What we really do at work: power, conflict and subversion

I have been working for a while with some health service managers and we have been discussing the Initiativitis that they suffer which is triggered on a daily basis by senior managers, local and national politicians. Some of these are well thought through and follow causally and coherently from the last initiative, others are whimsical, unintelligent or brutal. This leads to rounds of review, organisation and re-organisation. Things never stand still. Sometimes initiatives cut across each other, sometimes it looks as though drastic service reductions are being planned.

So in order to protect patients for whom they feel responsible, and colleagues whom they are managing, this group of managers I am working with try to take up each initiative, and as they do so find they are involved in acts of political lobbying and engagement, even subversion. One might make the case that they would not be doing their jobs properly if they weren’t. They get engaged in discussions about how this or that particular service ‘improvement’ might be carried out in practice, and they begin to steer it this way and that, according to their ability to influence the managers with whom they are engaged. Their ability to influence their manager will depend a lot on the way their manager manages them. So those who have shouting bullies as managers who demand that things are done their way, pronto, there is very little wiggle room. In these cases difference might only come about through defiance or lying. With more open, democratic managers there is usually greater possibility of compromise, of hybrid outcomes which can keep the spirit of what is intended at the same time respecting the integrity of what exists already.

As peer managers they discuss together what might be best to try and achieve, but these discussions are often hidden from the more public fora in which the explicit struggle is taking place. Equally, those provoking the initiative are themselves engaged in formal and informal discussions about what they intend, what they are prepared to say publically about what they intend, and how they will dress these ideas up for more public consumption. What actually transpires will be an interweaving of all these different intentions, with the more powerful having a greater effect on the outcome than the less powerful. Equally, there will be unintended consequences, both unwanted and unexpected, for which no single group will be responsible . Their are public transcripts about what is happening alongside multiple hidden transcripts.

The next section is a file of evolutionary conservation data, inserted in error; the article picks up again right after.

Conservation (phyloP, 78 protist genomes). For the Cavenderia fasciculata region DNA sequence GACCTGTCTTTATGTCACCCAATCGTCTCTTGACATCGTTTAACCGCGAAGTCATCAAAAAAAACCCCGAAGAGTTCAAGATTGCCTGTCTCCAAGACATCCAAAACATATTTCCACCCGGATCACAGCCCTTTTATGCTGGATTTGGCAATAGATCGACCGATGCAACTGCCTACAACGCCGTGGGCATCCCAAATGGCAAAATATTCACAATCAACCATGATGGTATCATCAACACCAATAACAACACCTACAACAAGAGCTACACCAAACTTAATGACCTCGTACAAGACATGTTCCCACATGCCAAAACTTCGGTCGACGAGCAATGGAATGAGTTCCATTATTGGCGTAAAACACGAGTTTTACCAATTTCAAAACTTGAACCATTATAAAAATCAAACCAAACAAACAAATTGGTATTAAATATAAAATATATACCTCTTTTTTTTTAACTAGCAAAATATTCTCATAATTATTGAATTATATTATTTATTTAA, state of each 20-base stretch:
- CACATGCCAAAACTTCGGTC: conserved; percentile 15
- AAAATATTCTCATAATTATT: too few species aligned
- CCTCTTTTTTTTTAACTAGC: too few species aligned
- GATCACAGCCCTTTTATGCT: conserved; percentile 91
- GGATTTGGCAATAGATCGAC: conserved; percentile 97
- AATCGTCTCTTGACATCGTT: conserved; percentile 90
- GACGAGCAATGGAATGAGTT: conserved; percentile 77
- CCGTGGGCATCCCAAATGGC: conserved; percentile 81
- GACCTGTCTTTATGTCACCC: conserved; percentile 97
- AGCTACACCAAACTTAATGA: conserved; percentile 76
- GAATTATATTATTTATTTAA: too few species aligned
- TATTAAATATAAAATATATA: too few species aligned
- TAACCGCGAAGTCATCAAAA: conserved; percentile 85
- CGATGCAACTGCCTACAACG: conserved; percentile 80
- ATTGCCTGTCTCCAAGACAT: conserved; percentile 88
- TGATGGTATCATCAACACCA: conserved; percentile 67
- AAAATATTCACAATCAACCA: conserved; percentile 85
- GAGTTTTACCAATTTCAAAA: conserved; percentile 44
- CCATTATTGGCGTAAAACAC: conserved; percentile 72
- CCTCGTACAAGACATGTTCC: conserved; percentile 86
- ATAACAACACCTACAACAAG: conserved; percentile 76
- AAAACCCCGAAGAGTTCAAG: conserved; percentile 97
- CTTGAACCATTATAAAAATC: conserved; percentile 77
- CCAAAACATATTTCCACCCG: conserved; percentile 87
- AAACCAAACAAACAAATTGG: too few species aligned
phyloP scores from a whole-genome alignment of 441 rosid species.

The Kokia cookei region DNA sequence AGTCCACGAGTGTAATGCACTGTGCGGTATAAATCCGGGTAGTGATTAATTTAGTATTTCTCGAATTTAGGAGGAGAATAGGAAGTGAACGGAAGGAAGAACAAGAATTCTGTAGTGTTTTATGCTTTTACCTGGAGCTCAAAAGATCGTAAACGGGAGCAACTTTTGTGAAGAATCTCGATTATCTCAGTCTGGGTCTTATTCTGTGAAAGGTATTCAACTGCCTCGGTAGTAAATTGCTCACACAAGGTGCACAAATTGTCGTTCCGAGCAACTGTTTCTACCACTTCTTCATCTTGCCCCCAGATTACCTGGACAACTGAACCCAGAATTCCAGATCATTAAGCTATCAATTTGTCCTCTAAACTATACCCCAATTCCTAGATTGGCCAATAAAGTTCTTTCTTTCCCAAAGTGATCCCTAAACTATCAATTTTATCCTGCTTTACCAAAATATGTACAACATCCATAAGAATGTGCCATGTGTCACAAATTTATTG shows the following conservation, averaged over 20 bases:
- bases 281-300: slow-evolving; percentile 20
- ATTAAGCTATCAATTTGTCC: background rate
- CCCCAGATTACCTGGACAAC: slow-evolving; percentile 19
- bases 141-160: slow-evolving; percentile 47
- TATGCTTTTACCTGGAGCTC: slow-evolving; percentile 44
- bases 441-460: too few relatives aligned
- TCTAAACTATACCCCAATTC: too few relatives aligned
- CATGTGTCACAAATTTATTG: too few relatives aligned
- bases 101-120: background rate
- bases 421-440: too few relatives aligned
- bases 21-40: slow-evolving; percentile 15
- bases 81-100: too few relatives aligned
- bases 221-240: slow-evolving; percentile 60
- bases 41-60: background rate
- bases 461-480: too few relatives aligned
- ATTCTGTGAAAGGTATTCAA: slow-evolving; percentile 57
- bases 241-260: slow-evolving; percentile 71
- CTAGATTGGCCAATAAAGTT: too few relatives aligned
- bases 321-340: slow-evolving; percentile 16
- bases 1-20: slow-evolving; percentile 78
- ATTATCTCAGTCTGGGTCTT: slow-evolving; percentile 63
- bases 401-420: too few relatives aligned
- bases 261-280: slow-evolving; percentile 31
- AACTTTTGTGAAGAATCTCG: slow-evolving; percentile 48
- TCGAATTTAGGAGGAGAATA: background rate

On what basis is it ethical to engage in acts of subversion at work? What any group of managers brings to the service that they manage is a grounded understanding of what they are responsible for, which will have arisen out of their practice over time. They will usually understand their domain of service much better than the managers who manage them: what they might lack, however, is an understanding of the broader, more abstract thinking that is behind the wider organisational initiative. So by negotiating with peer managers about what would be best to try and preserve as well as change in their particular area of operation at the same time as negotiating with more senior managers about the broader implications of what is being proposed, managers are trying to make wider organisational generalisations, abstract propositions, more particular. And in doing so they can make the difference between a poor or a better implemented initiative. Their group of peers will exercise a discipline on the discussion about what they might and might not strive for. Together they try to work out how to engage, and the quality of this discussion will be critical for informing how managers then engage with the broader political process of change.

One might make the case that in order better to bring about better grounded organisational initiatives one should actively encourage political engagement and acts of subversion. This is an idea which would run counter to the dominant way of understanding politics in organisations which would suggest that politics and conflict should be ‘managed’. Perhaps managers would have a formal and informal job descriptions. The informal job description might read as follows: X manager is required to find ways of quietly or even actively subverting the worst excesses of senior management and government initiatives so that patients and colleagues can be protected from ill-thought out policies. In order to do so the manager will engage intensely in political processes within the organisation in order to find allies to work with, and will talk through with peers how best to work in difficult circumstances. In doing so they will recognise the need to change some practices as well as the need to preserve others, continuity and change arising in paradoxical relation at the same time.

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2 thoughts on “What we really do at work: power, conflict and subversion

  1. thebccp

    Interesting piece. It would be interesting to see how long the hypothetical mole could remain effective before the political process rolled over him.

    Reply
  2. sbilling

    I love your informal job description and would like your permission to include this phrase in every position description I am ever involved in formulating the future!

    Reply

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